BBC to sell off IT

Outsourcing but not offshoring is the stipulation to the final eight bidders for an IT services contract from the British Broadcasting Corporation (BBC).

The shortlist of final bidders includes Computer Sciences Corp., Fujitsu Ltd., Electronic Data Systems Corp., The Capita Group PLC, Accenture Ltd., IBM Corp., LogicaCMG PLC, and Hewlett-Packard Co.

The BBC technology group includes BBC Technology Direction, the organization responsible for buying and specifying technology services to approximately 30,000 desktops, and BBC Technology Ltd., the IT arm that delivers content and technology to the BBC as well as to third parties such as Direct TV and ESPN.

The winning bidder will be required to buy the technology group, essentially keeping its 1,400 employees. The Technology Direction group, numbering only about 50 employees, will stay with the BBC.

John Varney, CTO of BBC Direction, put the value of BBC Technology in the "high hundreds of millions of dollars."

Varney said while off shoring application development will be permitted everything else must stay within Great Britain. All services, help desks, and network support will be inside the United Kingdom.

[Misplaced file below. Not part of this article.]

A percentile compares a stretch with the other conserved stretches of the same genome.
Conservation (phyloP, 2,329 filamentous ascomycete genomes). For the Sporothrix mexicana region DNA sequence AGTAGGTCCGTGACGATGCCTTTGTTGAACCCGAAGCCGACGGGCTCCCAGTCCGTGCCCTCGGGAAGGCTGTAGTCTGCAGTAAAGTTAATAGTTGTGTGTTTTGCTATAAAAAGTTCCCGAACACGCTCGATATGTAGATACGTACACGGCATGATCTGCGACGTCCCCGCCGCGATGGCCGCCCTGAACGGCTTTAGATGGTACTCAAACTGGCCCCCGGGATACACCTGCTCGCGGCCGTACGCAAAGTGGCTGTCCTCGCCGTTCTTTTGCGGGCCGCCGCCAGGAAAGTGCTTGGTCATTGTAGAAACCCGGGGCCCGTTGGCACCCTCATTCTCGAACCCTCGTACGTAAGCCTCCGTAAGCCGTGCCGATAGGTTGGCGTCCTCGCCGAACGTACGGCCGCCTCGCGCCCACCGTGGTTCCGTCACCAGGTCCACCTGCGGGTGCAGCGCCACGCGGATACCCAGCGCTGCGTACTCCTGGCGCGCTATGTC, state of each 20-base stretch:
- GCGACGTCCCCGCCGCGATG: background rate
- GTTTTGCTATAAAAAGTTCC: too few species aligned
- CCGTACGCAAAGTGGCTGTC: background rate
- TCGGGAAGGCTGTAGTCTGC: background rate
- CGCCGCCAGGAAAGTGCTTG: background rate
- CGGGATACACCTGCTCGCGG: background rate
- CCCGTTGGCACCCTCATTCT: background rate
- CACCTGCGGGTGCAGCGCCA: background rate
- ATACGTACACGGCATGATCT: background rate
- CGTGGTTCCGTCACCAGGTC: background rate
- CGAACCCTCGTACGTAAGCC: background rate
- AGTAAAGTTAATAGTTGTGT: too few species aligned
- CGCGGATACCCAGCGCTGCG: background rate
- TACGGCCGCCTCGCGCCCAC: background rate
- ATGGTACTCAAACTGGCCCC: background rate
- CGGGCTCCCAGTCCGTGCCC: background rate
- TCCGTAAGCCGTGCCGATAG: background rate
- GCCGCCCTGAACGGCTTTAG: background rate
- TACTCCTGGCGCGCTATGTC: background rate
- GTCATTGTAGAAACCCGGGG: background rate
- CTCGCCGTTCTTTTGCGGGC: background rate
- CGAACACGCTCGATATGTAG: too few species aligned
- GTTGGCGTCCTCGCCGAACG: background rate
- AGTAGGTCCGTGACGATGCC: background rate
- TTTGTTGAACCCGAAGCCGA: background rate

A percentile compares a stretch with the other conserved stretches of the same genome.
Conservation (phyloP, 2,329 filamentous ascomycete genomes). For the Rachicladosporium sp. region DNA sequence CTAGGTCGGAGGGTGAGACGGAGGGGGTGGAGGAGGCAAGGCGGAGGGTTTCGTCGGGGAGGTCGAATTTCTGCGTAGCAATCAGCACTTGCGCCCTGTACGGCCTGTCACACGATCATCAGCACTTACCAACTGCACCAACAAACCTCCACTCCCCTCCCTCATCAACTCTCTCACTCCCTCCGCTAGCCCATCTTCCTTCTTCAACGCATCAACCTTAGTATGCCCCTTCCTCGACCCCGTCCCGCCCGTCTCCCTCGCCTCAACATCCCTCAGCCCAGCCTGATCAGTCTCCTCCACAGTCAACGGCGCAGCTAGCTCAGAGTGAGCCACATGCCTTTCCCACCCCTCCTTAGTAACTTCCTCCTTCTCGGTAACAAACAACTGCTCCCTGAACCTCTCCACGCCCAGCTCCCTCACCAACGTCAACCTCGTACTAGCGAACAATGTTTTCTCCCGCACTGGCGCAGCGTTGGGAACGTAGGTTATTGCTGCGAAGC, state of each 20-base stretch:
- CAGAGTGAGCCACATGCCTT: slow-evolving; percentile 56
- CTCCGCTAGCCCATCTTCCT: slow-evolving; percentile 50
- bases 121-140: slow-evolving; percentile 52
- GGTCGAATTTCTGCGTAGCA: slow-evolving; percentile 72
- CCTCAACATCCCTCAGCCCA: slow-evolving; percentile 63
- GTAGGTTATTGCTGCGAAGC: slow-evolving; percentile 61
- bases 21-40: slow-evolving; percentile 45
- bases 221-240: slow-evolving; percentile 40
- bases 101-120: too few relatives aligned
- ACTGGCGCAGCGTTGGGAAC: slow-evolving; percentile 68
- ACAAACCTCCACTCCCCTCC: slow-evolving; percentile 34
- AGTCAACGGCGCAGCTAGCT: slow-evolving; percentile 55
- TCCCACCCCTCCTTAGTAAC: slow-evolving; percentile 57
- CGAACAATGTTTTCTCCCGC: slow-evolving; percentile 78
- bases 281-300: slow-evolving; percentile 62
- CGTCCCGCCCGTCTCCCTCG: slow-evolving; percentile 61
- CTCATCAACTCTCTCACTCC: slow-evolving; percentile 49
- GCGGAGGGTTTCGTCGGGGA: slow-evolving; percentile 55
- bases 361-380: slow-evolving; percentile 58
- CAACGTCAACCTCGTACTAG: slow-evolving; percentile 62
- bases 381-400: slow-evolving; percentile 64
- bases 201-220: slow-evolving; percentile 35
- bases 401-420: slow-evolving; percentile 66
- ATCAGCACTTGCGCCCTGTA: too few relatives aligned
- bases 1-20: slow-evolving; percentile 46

"The BBC is part of the U.K.'s cultural heritage. It is important that services be delivered from inside the U.K. and the future of the 1,400 staff must be assured," Varney said.

By outsourcing IT the BBC expects to realize an annual savings of between US$35.8 and US$53.8 million. Currently, it is costing the BBC about US$359 million to deliver all services that include IT, telephony broadcast engineering, and satellite.

Varney said that there were a number of factors that contribute to the projected cost savings in outsourcing its current operations. Among the factors was a consolidation of networks and servers around a central approach, currently 800 servers are distributed throughout the United Kingdom. The commoditization of IT platforms also plays a key role in going to outsourced providers as well as savings in payroll.

"We can get much greater benefit from the huge economies of scale than a third party can deliver," Varney said. A third party that handles millions of desktops can do it more cheaply than one company that handles only 30,000 desktops.

BBC is expected to announce the final three bidders by the first week in May.